It may not be George Orwell’s “1984” just yet, but Britain already ranks in the top 3 in the EU for government interference, according to a report on Thursday.
The Institute of Economic Affairs (IEA) has released its “Nanny State Index,” which ranks EU countries based on “excessive” government regulation and “sin taxes.”
Finland and Sweden came first and second respectively, while the UK came third.
Ireland and Hungary completed the top five.
The most “free” countries in the EU include Germany, Netherlands, and the Czech Republic.
Among the main reasons for the UK’s high placing are:
- The highest taxes on wine and cigarettes in the EU.
- The second-highest beer duty after Finland.
- The most “draconian” smoking ban in the EU.
The UK ranks the worst for tobacco, fourth-worst for alcohol, and seventh-worst for food and soft drinks in the index.
Tobacco duty in the UK is currently 16.5% of the retail price plus an added £3.93 ($5.65) for a packet of 20 cigarettes. Wine duty is £2.78 per litre.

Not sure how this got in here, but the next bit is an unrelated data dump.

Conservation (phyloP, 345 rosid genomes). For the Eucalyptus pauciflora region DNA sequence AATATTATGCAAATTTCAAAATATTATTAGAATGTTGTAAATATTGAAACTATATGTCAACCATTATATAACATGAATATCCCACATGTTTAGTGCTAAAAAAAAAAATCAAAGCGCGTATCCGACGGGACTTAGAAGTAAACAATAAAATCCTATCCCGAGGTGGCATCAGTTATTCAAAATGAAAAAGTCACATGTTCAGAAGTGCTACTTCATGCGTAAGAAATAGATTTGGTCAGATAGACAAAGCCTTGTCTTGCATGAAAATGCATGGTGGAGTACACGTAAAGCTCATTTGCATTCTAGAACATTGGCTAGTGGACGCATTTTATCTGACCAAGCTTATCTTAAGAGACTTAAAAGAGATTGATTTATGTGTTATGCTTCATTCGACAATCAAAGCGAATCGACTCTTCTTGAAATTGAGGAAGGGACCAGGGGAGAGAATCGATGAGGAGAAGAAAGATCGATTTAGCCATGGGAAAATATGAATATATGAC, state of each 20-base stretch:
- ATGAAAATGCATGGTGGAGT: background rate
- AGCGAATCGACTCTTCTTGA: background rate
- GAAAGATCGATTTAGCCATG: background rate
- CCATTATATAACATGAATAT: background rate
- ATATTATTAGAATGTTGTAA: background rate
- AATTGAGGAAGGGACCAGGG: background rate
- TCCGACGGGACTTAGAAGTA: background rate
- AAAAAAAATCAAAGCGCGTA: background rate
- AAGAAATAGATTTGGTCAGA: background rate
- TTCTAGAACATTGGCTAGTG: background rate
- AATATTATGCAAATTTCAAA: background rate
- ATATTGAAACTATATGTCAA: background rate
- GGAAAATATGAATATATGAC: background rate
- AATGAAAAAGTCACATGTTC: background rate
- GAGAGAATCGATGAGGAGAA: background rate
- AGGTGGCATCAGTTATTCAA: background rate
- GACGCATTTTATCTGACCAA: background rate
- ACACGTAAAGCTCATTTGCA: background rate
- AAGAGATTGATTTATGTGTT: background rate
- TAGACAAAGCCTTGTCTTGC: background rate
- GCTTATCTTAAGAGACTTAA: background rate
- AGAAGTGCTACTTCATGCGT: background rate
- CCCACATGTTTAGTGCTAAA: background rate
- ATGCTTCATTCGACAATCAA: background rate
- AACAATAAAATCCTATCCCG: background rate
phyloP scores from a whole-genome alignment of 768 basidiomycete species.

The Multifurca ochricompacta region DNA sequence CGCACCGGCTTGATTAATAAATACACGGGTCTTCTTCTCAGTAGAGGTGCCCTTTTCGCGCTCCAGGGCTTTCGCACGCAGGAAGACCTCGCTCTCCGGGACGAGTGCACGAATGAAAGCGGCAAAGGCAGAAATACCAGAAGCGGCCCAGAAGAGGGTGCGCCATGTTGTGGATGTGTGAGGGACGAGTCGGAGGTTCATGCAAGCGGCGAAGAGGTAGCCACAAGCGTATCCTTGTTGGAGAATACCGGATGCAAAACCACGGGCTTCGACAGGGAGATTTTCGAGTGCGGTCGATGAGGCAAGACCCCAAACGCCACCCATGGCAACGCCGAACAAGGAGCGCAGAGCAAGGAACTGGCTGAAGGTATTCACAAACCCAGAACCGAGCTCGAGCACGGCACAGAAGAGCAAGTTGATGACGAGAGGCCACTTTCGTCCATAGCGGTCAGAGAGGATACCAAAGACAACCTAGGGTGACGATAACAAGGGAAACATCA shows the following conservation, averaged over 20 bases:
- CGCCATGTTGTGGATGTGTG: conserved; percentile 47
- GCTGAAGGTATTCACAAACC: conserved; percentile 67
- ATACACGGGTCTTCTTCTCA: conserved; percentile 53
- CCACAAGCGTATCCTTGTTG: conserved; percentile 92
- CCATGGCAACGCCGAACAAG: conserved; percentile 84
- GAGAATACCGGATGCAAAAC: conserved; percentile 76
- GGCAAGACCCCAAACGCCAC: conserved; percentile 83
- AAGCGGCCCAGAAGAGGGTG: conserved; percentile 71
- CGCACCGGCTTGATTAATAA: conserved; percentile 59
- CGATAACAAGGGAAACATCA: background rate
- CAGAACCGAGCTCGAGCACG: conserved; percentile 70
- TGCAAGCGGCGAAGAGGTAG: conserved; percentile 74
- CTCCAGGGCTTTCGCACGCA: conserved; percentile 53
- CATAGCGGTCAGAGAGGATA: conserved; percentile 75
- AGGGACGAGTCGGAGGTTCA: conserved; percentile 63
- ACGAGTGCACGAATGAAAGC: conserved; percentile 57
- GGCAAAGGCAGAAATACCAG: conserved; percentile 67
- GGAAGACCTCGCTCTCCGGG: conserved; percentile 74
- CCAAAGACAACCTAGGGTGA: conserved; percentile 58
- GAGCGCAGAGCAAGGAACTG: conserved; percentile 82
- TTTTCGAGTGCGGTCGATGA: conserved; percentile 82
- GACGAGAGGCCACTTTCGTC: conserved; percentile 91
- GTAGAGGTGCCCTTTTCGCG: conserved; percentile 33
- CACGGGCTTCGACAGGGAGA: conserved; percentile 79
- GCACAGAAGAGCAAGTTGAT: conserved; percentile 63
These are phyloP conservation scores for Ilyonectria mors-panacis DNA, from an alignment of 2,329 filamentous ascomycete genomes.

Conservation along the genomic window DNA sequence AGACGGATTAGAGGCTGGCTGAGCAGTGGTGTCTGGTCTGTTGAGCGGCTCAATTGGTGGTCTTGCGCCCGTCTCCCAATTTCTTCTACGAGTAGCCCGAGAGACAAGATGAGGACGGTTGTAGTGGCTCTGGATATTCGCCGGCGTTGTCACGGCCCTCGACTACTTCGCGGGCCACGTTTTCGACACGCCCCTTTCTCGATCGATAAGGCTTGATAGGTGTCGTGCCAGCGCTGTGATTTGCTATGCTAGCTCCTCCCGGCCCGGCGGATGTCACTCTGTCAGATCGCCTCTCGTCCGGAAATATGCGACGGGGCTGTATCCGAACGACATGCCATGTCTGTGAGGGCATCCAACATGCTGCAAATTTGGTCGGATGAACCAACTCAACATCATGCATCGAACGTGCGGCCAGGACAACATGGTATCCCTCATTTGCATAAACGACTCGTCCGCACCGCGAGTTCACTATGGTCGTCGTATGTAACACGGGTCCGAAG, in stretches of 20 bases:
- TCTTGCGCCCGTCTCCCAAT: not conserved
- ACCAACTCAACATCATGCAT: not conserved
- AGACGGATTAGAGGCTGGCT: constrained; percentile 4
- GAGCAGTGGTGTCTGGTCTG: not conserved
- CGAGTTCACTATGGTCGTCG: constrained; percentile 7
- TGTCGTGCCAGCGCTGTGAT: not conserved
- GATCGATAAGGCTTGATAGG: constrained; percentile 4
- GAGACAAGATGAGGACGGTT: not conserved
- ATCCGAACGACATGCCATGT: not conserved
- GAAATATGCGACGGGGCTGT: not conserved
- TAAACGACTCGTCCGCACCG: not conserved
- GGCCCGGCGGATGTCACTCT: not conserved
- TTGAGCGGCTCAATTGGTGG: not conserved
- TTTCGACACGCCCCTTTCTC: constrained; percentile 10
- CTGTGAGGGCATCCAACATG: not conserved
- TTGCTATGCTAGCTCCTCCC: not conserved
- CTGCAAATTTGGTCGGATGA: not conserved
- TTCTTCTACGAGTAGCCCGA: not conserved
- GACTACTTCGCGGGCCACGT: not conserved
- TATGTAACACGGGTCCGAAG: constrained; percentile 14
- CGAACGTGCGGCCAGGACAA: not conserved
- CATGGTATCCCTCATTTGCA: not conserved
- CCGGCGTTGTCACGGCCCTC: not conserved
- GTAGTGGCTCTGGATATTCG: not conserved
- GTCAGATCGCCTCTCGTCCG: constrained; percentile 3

The one bright spot was the country’s lax laws on e-cigarettes, for which it scored a perfect zero.
The report takes issue with “paternalistic laws,” which are often said to be justified on health grounds, when analysis of the figures found “no link” between regulation and life expectancy.
“Countries with heavy regulation of alcohol do not have lower rates of drinking, and countries with heavy regulation of tobacco do not have lower rates of smoking,” it added.
Christopher Snowdon, Head of Lifestyle Economics at the IEA, said the results should worry Brits — and those who wanted less government interference should look elsewhere:
“Britain is the third-worst country in the EU for lifestyle freedoms. Only Finland and Sweden are worse places to be a drinker and nowhere is worse to be a smoker. The UK’s only saving grace is its liberal approach to e-cigarettes but all in all the results make depressing reading for those of us who want the government to keep out of our private lives. Unless you are a teetotal, non-smoking vegetarian, my advice is to go to Germany or the Czech Republic this summer.”
The report comes just two weeks after UK Chancellor George Osborne announced a new sugar tax on soft drinks.